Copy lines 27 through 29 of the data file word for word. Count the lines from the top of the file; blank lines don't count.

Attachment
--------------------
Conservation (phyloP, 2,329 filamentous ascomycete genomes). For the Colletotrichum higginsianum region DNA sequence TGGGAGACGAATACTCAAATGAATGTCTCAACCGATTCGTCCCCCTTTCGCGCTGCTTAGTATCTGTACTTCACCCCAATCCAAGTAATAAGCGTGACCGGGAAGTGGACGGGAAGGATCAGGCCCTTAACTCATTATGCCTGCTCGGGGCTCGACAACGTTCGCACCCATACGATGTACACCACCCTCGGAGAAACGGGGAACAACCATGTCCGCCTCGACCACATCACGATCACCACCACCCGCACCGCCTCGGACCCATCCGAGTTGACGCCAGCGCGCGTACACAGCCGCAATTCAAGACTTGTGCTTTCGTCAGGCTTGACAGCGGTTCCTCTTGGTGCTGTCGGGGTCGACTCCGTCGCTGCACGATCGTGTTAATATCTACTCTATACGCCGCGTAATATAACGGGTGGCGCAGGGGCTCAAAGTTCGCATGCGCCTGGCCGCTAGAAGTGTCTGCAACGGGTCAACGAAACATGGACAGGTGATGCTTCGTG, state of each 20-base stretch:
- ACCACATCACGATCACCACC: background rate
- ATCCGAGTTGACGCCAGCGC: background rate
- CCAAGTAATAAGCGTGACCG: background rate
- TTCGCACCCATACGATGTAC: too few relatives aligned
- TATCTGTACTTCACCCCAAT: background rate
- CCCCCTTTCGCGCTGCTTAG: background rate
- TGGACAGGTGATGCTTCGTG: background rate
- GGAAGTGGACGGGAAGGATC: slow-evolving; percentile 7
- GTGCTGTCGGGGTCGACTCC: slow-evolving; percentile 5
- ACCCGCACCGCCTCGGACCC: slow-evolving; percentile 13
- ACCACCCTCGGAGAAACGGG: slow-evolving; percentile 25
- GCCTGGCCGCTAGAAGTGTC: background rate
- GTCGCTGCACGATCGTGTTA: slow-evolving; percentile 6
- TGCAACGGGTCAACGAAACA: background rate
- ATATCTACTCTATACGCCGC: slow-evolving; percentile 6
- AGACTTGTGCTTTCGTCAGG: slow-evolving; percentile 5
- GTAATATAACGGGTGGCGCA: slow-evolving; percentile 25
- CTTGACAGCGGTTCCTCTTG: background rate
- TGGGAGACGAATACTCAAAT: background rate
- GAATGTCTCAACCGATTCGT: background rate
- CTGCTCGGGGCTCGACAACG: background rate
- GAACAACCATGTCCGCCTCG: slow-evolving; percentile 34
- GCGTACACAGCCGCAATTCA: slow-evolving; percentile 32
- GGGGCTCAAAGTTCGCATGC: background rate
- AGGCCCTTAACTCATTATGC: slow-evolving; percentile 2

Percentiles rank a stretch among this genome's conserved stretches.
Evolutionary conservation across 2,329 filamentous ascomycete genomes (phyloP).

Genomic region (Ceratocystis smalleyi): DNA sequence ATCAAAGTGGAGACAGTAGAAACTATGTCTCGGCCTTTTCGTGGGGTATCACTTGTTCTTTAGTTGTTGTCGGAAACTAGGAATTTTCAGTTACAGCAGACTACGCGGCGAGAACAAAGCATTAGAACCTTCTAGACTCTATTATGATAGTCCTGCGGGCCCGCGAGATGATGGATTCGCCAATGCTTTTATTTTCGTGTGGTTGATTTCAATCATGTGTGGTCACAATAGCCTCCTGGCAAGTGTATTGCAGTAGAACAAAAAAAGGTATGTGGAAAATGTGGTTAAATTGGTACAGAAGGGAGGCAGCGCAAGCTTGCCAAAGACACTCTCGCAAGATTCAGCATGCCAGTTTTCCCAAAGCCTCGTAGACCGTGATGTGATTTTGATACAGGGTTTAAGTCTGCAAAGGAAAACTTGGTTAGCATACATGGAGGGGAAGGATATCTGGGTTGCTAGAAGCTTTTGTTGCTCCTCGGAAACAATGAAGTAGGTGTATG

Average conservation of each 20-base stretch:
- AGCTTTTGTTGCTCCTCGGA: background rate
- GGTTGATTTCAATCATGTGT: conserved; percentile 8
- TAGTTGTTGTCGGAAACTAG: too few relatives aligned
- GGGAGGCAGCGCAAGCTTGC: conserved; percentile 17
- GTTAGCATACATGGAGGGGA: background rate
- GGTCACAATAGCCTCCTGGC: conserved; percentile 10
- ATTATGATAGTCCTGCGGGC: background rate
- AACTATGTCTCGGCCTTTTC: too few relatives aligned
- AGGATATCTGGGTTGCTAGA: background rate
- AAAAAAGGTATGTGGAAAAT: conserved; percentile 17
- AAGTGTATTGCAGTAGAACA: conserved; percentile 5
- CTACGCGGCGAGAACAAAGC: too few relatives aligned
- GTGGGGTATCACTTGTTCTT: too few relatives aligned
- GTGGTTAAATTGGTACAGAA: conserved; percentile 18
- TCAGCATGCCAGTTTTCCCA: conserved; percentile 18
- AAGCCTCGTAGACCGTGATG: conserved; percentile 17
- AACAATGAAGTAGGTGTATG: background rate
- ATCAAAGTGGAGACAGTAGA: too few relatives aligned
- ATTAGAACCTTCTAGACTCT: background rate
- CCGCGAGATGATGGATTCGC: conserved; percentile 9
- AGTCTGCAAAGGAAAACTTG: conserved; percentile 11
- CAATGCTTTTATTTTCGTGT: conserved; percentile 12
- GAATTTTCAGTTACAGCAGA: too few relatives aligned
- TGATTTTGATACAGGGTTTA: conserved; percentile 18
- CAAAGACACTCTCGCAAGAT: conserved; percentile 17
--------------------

Percentiles rank a stretch among this genome's conserved stretches.
Evolutionary conservation across 2,329 filamentous ascomycete genomes (phyloP).

Genomic region (Ceratocystis smalleyi): DNA sequence ATCAAAGTGGAGACAGTAGAAACTATGTCTCGGCCTTTTCGTGGGGTATCACTTGTTCTTTAGTTGTTGTCGGAAACTAGGAATTTTCAGTTACAGCAGACTACGCGGCGAGAACAAAGCATTAGAACCTTCTAGACTCTATTATGATAGTCCTGCGGGCCCGCGAGATGATGGATTCGCCAATGCTTTTATTTTCGTGTGGTTGATTTCAATCATGTGTGGTCACAATAGCCTCCTGGCAAGTGTATTGCAGTAGAACAAAAAAAGGTATGTGGAAAATGTGGTTAAATTGGTACAGAAGGGAGGCAGCGCAAGCTTGCCAAAGACACTCTCGCAAGATTCAGCATGCCAGTTTTCCCAAAGCCTCGTAGACCGTGATGTGATTTTGATACAGGGTTTAAGTCTGCAAAGGAAAACTTGGTTAGCATACATGGAGGGGAAGGATATCTGGGTTGCTAGAAGCTTTTGTTGCTCCTCGGAAACAATGAAGTAGGTGTATG